A soldier’s elevated chin. A statesman’s puffed up chest. A colonizer’s raised arm.

Traditional monuments often tell stories of triumph through body gestures. But what if we decided to monumentalize subtler expressions? What might the crevices of a wrinkled-up nose tell us? Where might lips stretched into a hesitant smile lead?

While many monuments capture famous figures in postures that convey heroism, the six people depicted by Australian artist Craig Walsh in “Monuments: Creative Forces” — on outdoor view, after dark, at Strathmore — strike a different tone. Made by projecting black-and-white portraits of local artists, writers, and musicians onto trees in eight-minute video loops, the close-cropped faces cycle through forgettable behaviors and quiet emotions: disinterest, sadness, delight. They smile. They yawn. They fall asleep.

The works are a part of an ongoing series, begun in 2014, in which Walsh partners with local communities around the world to memorialize living heroes — from bicycling enthusiasts to green-energy activists — in spectral forms.

At first, it sounds creepy, like some arboreal horror movie: “The Trees Have Eyes.” (The off-putting promotional photos don’t help). But in person, it is surprisingly easy to connect with the video portraits. At tree-size, the faces simulate the kind of close-up interaction with a stranger that many of us probably haven’t experienced in months. You might find yourself absorbed in the subjects’ expressions or mesmerized by laugh lines and smiles, as if they were features of unfamiliar landscape seen out the window of a train.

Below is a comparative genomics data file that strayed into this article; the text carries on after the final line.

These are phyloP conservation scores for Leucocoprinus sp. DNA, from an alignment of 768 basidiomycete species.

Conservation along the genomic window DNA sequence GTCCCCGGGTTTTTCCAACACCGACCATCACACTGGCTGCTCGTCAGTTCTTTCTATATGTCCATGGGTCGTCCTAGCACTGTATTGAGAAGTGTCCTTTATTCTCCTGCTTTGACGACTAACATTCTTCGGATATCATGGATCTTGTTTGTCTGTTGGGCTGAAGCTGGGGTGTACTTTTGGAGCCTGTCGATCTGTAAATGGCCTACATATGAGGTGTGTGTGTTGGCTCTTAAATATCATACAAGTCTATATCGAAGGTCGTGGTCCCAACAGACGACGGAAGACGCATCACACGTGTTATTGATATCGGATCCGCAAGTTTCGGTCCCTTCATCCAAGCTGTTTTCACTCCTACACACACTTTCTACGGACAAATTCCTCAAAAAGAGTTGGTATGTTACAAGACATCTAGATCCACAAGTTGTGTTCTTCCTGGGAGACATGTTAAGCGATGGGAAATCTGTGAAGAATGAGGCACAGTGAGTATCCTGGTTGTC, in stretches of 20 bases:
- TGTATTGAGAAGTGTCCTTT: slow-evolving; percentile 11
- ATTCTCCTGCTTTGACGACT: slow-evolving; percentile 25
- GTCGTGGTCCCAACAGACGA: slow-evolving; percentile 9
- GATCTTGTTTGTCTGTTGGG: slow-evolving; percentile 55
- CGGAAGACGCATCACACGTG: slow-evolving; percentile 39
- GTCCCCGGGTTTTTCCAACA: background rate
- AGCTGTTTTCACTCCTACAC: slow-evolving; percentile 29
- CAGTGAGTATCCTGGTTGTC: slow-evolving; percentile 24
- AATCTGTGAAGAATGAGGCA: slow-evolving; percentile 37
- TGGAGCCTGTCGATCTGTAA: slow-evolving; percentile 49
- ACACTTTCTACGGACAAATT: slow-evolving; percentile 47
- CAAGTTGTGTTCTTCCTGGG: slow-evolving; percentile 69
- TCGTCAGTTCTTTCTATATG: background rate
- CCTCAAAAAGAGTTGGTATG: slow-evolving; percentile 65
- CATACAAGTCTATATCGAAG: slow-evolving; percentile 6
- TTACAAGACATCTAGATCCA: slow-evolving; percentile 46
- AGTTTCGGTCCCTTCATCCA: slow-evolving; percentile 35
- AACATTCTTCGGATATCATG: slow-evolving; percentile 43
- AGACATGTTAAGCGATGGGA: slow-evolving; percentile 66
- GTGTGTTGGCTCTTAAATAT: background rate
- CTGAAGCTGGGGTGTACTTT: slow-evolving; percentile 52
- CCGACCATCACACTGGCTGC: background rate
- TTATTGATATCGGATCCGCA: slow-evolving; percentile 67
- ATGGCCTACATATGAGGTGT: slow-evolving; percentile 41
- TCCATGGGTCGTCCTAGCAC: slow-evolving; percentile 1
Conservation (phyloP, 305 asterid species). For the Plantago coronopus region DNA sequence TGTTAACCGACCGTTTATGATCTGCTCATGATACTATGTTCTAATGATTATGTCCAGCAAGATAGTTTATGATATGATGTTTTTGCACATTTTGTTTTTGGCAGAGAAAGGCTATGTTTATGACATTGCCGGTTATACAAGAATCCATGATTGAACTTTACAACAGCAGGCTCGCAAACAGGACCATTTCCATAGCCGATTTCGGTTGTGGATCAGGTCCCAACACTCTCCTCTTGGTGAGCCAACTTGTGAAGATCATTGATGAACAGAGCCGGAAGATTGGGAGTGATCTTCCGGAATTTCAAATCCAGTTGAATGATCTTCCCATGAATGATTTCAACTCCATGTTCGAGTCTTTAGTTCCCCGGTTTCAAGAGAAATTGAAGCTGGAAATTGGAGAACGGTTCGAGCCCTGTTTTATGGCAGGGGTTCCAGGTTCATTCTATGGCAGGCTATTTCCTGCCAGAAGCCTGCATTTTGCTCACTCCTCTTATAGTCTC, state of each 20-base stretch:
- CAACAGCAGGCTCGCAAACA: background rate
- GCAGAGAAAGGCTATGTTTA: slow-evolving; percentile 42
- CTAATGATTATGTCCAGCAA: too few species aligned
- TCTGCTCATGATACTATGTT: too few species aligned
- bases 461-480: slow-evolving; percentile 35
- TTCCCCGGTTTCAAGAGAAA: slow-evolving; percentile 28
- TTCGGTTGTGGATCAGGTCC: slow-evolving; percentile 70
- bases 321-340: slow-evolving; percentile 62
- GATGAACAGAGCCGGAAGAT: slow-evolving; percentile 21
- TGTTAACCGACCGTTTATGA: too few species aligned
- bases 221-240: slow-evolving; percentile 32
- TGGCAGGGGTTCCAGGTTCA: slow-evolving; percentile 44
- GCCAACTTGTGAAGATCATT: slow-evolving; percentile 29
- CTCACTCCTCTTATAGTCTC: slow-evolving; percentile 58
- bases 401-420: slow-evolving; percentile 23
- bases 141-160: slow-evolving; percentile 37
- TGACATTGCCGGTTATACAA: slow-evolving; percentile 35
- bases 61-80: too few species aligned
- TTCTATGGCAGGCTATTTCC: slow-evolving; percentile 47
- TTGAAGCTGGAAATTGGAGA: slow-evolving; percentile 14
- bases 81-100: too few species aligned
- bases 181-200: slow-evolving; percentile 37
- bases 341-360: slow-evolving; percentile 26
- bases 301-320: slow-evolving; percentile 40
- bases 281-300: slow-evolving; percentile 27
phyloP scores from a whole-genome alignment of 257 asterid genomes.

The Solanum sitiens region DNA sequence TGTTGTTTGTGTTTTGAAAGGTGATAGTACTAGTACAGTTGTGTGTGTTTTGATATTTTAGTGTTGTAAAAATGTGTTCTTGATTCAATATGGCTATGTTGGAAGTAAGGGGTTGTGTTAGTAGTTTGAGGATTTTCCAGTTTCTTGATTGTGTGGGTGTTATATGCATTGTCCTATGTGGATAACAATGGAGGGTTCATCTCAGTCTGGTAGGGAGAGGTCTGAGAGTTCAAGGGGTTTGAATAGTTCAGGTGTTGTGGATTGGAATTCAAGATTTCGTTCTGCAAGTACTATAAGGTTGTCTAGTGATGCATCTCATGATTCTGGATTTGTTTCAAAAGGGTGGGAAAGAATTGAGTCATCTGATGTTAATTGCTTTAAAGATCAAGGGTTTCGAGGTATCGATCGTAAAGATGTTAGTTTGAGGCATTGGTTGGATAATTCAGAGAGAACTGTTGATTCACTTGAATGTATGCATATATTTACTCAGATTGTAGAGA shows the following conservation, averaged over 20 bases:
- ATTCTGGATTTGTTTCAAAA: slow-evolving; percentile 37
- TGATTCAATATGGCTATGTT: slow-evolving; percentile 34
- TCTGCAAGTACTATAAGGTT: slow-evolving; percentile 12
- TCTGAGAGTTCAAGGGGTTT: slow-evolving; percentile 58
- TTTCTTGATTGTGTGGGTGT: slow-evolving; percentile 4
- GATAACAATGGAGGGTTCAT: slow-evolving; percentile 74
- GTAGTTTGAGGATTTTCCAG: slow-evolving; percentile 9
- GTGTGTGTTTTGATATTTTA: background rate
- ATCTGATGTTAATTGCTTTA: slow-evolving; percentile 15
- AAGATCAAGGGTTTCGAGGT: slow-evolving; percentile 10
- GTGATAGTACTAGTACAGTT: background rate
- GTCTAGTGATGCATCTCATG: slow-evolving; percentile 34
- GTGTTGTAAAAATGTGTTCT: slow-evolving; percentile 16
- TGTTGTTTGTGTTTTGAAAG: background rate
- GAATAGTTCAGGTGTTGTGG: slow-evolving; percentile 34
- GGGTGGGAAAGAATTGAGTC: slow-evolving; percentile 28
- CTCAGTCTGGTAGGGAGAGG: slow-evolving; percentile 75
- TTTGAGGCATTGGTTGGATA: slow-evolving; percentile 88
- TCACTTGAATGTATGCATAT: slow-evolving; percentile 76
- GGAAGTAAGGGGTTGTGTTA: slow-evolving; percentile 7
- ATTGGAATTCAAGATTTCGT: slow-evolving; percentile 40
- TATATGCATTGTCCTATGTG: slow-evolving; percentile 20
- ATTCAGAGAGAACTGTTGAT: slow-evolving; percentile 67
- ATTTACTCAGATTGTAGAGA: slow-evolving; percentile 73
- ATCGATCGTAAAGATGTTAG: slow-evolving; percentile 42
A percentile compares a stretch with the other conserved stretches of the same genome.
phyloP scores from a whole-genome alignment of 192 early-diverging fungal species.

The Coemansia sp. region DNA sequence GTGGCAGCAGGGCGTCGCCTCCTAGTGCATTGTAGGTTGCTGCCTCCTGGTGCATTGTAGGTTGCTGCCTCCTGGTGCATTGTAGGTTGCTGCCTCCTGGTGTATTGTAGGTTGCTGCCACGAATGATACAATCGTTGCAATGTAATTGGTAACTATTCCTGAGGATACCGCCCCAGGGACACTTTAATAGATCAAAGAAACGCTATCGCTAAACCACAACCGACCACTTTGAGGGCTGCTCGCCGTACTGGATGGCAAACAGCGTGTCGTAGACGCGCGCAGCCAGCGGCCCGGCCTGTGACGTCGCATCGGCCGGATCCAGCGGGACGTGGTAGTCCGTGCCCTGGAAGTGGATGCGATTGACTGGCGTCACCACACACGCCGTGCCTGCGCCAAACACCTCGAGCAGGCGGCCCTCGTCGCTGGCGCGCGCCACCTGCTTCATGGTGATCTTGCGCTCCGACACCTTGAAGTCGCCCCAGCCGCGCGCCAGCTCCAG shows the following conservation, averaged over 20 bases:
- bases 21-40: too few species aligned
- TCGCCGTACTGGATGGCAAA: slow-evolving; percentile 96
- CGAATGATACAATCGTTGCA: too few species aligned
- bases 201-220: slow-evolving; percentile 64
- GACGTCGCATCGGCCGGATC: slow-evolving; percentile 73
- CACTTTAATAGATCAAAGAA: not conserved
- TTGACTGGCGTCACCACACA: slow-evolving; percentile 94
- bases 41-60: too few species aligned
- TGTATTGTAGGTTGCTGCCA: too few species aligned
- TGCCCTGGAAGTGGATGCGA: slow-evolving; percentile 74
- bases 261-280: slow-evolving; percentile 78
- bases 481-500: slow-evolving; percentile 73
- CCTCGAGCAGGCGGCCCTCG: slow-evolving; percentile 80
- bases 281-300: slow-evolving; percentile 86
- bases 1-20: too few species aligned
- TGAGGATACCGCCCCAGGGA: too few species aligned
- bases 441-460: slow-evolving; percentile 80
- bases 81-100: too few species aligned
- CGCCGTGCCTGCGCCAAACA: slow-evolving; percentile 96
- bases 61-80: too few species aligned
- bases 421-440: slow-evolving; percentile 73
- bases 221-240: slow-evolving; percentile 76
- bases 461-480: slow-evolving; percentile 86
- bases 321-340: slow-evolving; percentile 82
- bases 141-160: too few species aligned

The six artists and creators recognized in the Strathmore iteration of “Monuments” were selected by a panel, based on their impact in the local community. The installation has been in the works for years, but present circumstances have made the endeavor particularly meaningful as ongoing crises have left many artists struggling. The first monument in the show depicts singer-songwriter and filmmaker Be Steadwell, whose “queer pop” focuses on the Black and LGBTQ+ experience. The artist occupies a poignant position in the installation: looking out over the now emptied Music Center. When Steadwell closes her eyes — as many of the subjects do — she seems to be both resting and — like so many performing artists forced out of work by the pandemic — waiting.

At a far remove from the Music Center — as well from all the other monuments — is a projection of Daryl Davis, a Black pianist known for meeting with and converting members of the Ku Klux Klan. Seen from across a wide field, with the sky and grass all to himself, Davis appears — literally and figuratively — above the fray.

Closer to the footpath that winds its way through the grounds of the arts complex, the two youngest artists selected — poet Marjan Naderi and visual artist Terron Cooper Sorrells — swap glances from neighboring trees that were chosen to match the shape of their faces. Beside a gazebo, Step Afrika! founder C. Brian Williams blinks, while Yoko K. Sen, a sound alchemist and electronic musician, gazes meditatively from atop a hill.